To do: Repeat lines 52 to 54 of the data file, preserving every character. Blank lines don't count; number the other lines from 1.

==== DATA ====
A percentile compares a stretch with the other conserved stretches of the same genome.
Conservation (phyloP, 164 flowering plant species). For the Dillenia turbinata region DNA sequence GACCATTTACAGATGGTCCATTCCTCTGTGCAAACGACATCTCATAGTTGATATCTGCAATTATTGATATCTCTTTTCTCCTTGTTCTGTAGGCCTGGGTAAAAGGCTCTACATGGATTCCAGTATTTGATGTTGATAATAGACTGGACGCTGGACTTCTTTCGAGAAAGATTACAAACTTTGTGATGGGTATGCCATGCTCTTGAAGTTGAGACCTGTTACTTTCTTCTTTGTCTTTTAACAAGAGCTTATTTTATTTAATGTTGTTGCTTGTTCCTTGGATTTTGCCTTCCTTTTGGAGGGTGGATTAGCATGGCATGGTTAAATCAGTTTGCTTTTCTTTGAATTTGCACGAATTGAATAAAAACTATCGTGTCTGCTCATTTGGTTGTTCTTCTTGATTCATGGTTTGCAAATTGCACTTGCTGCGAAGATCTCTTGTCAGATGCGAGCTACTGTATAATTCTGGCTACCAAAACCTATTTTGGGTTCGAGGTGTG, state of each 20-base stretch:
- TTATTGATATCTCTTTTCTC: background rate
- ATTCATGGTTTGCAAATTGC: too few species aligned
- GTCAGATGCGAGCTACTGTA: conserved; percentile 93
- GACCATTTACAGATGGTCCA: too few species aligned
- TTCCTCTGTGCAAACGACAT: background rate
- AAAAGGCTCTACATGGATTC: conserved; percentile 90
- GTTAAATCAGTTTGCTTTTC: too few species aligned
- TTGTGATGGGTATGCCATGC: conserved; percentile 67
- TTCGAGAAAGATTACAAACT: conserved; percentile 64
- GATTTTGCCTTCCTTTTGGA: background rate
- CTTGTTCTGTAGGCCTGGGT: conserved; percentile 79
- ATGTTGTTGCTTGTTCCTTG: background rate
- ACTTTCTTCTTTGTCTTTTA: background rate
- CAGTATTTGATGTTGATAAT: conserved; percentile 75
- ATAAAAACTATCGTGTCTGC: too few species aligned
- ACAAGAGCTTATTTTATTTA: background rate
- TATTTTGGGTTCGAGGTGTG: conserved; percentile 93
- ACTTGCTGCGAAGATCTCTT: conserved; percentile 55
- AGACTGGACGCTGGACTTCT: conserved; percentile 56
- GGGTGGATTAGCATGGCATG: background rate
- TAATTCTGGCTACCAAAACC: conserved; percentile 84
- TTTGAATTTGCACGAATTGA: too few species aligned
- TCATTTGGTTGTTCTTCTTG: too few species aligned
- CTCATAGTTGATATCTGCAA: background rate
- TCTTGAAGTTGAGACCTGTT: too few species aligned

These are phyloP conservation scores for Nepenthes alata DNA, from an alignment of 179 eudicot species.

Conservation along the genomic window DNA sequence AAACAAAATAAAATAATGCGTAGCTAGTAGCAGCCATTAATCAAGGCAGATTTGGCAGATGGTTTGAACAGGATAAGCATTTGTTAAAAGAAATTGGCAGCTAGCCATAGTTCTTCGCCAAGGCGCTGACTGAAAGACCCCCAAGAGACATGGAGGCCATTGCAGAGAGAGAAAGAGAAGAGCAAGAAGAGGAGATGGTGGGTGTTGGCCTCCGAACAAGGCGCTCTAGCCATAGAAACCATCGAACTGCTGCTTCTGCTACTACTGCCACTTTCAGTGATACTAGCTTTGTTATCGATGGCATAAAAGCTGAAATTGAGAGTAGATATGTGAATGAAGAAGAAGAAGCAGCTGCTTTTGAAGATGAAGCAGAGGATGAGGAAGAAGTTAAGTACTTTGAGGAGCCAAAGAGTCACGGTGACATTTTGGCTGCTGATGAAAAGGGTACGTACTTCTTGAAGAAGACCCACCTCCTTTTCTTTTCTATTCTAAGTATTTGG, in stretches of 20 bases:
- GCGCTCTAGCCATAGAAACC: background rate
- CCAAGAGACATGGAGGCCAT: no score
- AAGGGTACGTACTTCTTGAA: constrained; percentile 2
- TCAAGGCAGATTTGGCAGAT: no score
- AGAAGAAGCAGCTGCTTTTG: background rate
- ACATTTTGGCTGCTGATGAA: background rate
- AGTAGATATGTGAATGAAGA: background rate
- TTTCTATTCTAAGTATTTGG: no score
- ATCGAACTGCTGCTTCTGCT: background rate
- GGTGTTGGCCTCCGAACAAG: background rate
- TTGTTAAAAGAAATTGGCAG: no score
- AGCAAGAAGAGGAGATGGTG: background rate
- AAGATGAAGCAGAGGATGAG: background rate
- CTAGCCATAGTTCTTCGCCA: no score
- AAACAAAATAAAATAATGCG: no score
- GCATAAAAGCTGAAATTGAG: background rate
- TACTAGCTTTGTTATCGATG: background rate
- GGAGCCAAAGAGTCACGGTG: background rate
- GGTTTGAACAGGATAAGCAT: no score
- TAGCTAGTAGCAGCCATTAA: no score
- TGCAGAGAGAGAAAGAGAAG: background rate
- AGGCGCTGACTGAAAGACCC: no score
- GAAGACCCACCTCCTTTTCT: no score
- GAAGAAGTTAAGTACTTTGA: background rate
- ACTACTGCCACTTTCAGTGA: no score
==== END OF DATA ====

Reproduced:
- GAAGACCCACCTCCTTTTCT: no score
- GAAGAAGTTAAGTACTTTGA: background rate
- ACTACTGCCACTTTCAGTGA: no score